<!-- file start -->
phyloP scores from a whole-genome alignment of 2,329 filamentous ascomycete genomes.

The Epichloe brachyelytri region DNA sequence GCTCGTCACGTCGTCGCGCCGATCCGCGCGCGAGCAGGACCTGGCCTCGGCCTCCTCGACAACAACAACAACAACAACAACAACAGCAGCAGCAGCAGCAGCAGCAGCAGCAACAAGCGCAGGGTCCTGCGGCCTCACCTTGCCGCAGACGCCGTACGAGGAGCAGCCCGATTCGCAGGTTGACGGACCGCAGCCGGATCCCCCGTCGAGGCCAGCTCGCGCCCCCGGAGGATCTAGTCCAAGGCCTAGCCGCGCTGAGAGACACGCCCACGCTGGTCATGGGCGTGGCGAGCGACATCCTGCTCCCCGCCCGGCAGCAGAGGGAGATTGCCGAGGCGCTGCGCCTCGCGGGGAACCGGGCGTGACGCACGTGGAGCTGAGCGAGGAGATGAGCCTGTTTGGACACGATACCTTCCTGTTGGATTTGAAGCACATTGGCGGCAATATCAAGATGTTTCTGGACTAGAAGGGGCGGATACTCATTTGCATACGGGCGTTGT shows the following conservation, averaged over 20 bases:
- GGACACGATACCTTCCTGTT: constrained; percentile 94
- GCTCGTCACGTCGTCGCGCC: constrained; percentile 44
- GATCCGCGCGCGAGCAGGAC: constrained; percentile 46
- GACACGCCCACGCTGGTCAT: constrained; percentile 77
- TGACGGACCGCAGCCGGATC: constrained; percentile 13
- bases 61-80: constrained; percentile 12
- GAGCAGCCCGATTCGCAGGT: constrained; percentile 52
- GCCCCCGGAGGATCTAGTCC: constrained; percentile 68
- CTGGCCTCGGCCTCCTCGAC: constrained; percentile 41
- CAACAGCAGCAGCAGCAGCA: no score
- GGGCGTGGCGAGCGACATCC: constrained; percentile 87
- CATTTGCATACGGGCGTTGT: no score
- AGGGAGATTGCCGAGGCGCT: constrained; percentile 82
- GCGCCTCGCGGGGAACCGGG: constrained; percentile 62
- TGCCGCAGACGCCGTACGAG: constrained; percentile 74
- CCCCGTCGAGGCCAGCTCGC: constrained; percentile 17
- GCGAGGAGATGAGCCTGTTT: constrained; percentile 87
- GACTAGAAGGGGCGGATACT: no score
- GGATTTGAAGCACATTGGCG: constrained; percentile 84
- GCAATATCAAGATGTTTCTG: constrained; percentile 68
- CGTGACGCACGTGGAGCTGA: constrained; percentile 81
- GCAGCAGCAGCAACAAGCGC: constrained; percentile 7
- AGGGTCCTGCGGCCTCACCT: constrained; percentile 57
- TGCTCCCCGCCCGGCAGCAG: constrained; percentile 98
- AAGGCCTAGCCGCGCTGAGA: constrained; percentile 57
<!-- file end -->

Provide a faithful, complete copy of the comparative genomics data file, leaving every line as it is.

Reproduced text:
phyloP scores from a whole-genome alignment of 2,329 filamentous ascomycete genomes.

The Epichloe brachyelytri region DNA sequence GCTCGTCACGTCGTCGCGCCGATCCGCGCGCGAGCAGGACCTGGCCTCGGCCTCCTCGACAACAACAACAACAACAACAACAACAGCAGCAGCAGCAGCAGCAGCAGCAGCAACAAGCGCAGGGTCCTGCGGCCTCACCTTGCCGCAGACGCCGTACGAGGAGCAGCCCGATTCGCAGGTTGACGGACCGCAGCCGGATCCCCCGTCGAGGCCAGCTCGCGCCCCCGGAGGATCTAGTCCAAGGCCTAGCCGCGCTGAGAGACACGCCCACGCTGGTCATGGGCGTGGCGAGCGACATCCTGCTCCCCGCCCGGCAGCAGAGGGAGATTGCCGAGGCGCTGCGCCTCGCGGGGAACCGGGCGTGACGCACGTGGAGCTGAGCGAGGAGATGAGCCTGTTTGGACACGATACCTTCCTGTTGGATTTGAAGCACATTGGCGGCAATATCAAGATGTTTCTGGACTAGAAGGGGCGGATACTCATTTGCATACGGGCGTTGT shows the following conservation, averaged over 20 bases:
- GGACACGATACCTTCCTGTT: constrained; percentile 94
- GCTCGTCACGTCGTCGCGCC: constrained; percentile 44
- GATCCGCGCGCGAGCAGGAC: constrained; percentile 46
- GACACGCCCACGCTGGTCAT: constrained; percentile 77
- TGACGGACCGCAGCCGGATC: constrained; percentile 13
- bases 61-80: constrained; percentile 12
- GAGCAGCCCGATTCGCAGGT: constrained; percentile 52
- GCCCCCGGAGGATCTAGTCC: constrained; percentile 68
- CTGGCCTCGGCCTCCTCGAC: constrained; percentile 41
- CAACAGCAGCAGCAGCAGCA: no score
- GGGCGTGGCGAGCGACATCC: constrained; percentile 87
- CATTTGCATACGGGCGTTGT: no score
- AGGGAGATTGCCGAGGCGCT: constrained; percentile 82
- GCGCCTCGCGGGGAACCGGG: constrained; percentile 62
- TGCCGCAGACGCCGTACGAG: constrained; percentile 74
- CCCCGTCGAGGCCAGCTCGC: constrained; percentile 17
- GCGAGGAGATGAGCCTGTTT: constrained; percentile 87
- GACTAGAAGGGGCGGATACT: no score
- GGATTTGAAGCACATTGGCG: constrained; percentile 84
- GCAATATCAAGATGTTTCTG: constrained; percentile 68
- CGTGACGCACGTGGAGCTGA: constrained; percentile 81
- GCAGCAGCAGCAACAAGCGC: constrained; percentile 7
- AGGGTCCTGCGGCCTCACCT: constrained; percentile 57
- TGCTCCCCGCCCGGCAGCAG: constrained; percentile 98
- AAGGCCTAGCCGCGCTGAGA: constrained; percentile 57